Adding Partners or Spouses to an Existing Mortgage

Adding Partners or Spouses to an Existing Mortgage
Adding partners or spouses onto an existing mortgage
Changing names on an existing mortgage is a legal procedure. First, you will need to apply to your lender. They will conduct standard income and credit checks. You will also need a solicitor to Add your partner’s name to the title deeds, a process known as 'transfer of equity'. In most cases, this can take several weeks, but it can be easier than you think.

Approach your existing lender

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When attempting to add a partner or spouse to your existing mortgage, there are many things you should do before approaching your existing lender. Mortgage providers are unlikely to agree to add another name to a loan. Before adding a new name, they will first check to see that the person is financially responsible and able to make the repayments. If you are adding your partner or spouse to an existing mortgage, you should also consider approaching other lenders to refinance the mortgage. Make sure the mortgage rate is competitive and that fees are reasonable.

Marriage is the most common way to add a spouse or partner to an existing mortgage. This is a natural way to combine your finances and share homeownership responsibilities. However, lenders are less likely to be amenable to the idea of adding someone's name without a refinancing. While this can be the best option for your situation, it's not always the best choice.


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Remortgaging your partner onto your existing mortgage may be a viable option for you, especially if you're about to reach the end of your repayment period. Your spouse or partner may not qualify for the current mortgage and may want to be added to it for tax and insurance reasons. You can also add them to your property deeds if you're approaching the end of your repayment period.

The process of adding a spouse or partner onto your current mortgage will require you to speak to your lender to get permission. Your lender may not allow the transfer, and you will almost certainly have to pay the fees involved. You may also be subject to Stamp Duty Land Tax (SDLT) which is charged for purchases above a certain amount. This process can be complex so make sure you do your research before you attempt to remortgage.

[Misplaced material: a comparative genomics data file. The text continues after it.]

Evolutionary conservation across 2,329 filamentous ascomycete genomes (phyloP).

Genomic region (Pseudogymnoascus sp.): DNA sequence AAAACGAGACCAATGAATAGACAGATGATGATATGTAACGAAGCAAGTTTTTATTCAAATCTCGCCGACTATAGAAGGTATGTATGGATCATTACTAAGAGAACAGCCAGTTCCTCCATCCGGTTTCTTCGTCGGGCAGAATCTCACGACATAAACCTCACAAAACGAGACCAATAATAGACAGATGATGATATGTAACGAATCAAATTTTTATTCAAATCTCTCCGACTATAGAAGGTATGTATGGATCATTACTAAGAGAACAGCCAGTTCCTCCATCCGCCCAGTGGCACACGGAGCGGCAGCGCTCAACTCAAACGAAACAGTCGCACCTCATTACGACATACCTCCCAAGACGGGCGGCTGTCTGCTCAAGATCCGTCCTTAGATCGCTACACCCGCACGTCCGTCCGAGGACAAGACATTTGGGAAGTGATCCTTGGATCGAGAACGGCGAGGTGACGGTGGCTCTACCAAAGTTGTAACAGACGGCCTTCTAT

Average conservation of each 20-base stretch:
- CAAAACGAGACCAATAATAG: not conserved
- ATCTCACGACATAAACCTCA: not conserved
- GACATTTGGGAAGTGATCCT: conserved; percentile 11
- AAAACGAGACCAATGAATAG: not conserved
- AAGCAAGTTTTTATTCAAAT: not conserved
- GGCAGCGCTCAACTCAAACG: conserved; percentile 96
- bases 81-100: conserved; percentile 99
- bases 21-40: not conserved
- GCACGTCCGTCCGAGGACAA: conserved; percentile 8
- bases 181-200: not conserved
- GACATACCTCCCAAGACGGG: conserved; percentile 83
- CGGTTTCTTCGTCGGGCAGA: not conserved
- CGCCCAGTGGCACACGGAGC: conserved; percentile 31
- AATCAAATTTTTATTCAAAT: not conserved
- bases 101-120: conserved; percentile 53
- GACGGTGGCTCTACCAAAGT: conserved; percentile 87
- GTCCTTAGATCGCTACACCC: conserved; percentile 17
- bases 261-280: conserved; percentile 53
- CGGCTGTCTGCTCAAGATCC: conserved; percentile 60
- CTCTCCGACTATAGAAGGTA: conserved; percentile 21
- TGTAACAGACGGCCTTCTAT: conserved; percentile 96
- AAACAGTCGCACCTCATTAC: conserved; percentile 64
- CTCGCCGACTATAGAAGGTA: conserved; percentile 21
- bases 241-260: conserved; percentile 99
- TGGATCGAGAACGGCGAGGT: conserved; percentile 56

You must apply to the lender for a new mortgage before you can remortgage your spouse or partner onto an existing mortgage. The lender will assess your ability to repay the mortgage, and may conduct a credit check. You may need to provide bank statements, payslips, or other documentation to prove that you have the income and assets to repay your mortgage. You may have to revalue the property if you are self-employed.

Although remortgaging your spouse or partner onto an existing mortgage may be less expensive than switching lenders, it's not always the best option. When remortgaging, make sure you take into account the amount of early repayment charge. This fee may be high enough to prevent you from remortgaging until the incentive period is over. If you are unhappy with your current mortgage, it may be a smart decision to remortgage your spouse or partner onto an existing mortgage.

Once you have determined how much equity each person has, the next step will be to determine how much equity it will take to get rid of your ex-spouse from your mortgage. This process is often done through a Transfer of Equity (TOE). Many lenders will allow this. You'll be responsible for a credit check and affordability check on both parties, and there are also legal and administrative fees. Despite the additional costs, many people make use of this opportunity to make changes to their mortgage and refinance with their partners.

Association of credit

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Adding your partner or spouse onto an existing mortgage will link both of your credit scores together, a process known as association of credits. Your credit report will include financial information about your partner, as they will be responsible for the payments on both your mortgages. Bad credit will have an adverse effect on your good score, making it difficult to remortgage or move house. Here are some facts about the process.

Your current mortgage lender may be willing to add your spouse or partner to your existing mortgage. Some may even do it for free, so don't be shy. Switching lenders could offer you a better deal. There are many good deals out there, so make sure you shop around to find the best deal. Listed below are some benefits of adding a partner or spouse to your existing mortgage.

Legal work

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Your lender will require background checks to be done on any spouse or partner you add to an existing mortgage. After all, you're jointly responsible for the mortgage payments. Lenders don’t want to add partners who could run away and not pay. Before adding a spouse or partner, lenders will want to check their criminal and credit histories.

If you are considering splitting up with your partner, you might need a solicitor. Although your mortgage lender may not allow this, you can transfer your equity. You may be eligible to receive legal fees from your ex-spouse depending on the terms of the divorce settlement. A solicitor will be able to advise you on whether you need to pay Stamp Duty and what your eligibility is.